Friday, July 20, 2007


You have to be in a particularly sunny frame of mind to enjoy a comedy in which a flabby, 40 plus guy wants to know if you breathe in or breathe out while kissing!

David Dhawan, rips off Hollywood comedies the way Abbas-Mustan rip off thriller--- so this one is Hitch (with a bit of Jerry McGuire, which even gets a blink and miss tribute) with Mumbai tadka.

Dhawan does have a light touch and with good actors plus a good dialogue writer, he is often able to churn out crowd-pleasers, and Partner might turn out to be one of those, but now the effort is so strenuous that the seams show.

A cute animated opening explains why Prem (Salman Khan) turned out to be “Love Guru”—he was born along with 30 girls in maternity hospital and grew up with six sisters! So he supposedly knows what women want, and helps nerds with romantic advice on how to woo them.

Bhaskar (Govinda) is the “stupid” guy who wants to marry his wealthy boss Priya (Katrina Kaif), and won’t stop chasing Prem till he agrees to coach him. Now the idea of an overage Govinda paired with a very young and dewy-looking Katrina is mildly distasteful. Salman Khan is no spring chicken either but at least he looks fit and attractive—even though his hair job changes several times in one scene—and one can believe he knows how to attract women!

While Bhaskar has a fair amount of success with a particularly dumb Priya, Prem is smitten by newspaper reporter Naina (Lara Dutta), who shows no interest in him. So Dhawan plants a precocious brat (Ali Haji) as Naina’s son Rohan, who comes up with granny-like pearls of wisdom and plays match-maker between Prem and his mother (that’s not so common in Hindi films).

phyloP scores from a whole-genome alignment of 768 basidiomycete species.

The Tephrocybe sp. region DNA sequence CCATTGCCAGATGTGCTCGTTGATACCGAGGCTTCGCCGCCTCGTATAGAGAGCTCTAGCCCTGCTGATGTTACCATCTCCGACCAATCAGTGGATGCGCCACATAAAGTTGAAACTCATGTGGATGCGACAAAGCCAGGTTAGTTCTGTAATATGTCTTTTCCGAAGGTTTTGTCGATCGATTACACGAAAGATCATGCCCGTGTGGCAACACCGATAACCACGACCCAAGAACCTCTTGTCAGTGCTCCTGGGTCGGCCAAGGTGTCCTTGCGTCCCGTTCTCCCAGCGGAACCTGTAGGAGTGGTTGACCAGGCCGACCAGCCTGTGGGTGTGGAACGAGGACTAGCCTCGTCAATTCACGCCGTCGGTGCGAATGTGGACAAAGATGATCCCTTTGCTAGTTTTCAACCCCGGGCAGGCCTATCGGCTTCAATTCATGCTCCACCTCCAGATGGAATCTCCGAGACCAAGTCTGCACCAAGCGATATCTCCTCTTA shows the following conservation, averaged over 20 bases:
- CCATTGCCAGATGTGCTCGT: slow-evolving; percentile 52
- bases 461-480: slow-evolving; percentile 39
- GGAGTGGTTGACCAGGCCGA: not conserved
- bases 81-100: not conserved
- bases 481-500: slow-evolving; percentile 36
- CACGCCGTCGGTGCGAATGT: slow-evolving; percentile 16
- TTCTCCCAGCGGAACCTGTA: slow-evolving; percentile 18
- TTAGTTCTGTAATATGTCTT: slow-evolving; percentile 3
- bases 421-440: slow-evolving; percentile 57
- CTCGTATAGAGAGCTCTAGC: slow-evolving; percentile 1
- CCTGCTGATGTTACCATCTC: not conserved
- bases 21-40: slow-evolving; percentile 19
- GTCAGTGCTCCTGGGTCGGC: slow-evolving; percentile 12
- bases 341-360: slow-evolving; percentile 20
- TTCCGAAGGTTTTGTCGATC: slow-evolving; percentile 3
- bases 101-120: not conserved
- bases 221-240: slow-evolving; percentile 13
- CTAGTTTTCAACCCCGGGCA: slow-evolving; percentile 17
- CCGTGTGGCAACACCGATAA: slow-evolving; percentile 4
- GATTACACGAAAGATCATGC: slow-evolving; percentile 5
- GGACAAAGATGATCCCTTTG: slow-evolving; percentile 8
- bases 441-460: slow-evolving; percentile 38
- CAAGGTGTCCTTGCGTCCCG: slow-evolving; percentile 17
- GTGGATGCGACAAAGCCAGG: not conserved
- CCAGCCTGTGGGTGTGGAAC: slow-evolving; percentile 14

Despite the exertions of the two leading men, the one who walks away with the real laughs is Rajpal Yadav as a parody of Shah Rukh Khan’s Don-- a comic ‘item’, who disappears rather abruptly.

Dhawan comes into his element towards the end when the film hits risqué zone, with the honeymoon sequence, and you can see that this is what he does best. Then he invites titters the vulgarity in his own films in a self-referential sequence where Govinda and Salman Khan demonstrate their own dance moves from earlier Dhawan films.

If at all Partner is not disappointing, it’s because not much is expected from Dhawan’s films and if you are not too picky, there is a money’s worth of laughs in there somewhere-- you just have to hunt harder.


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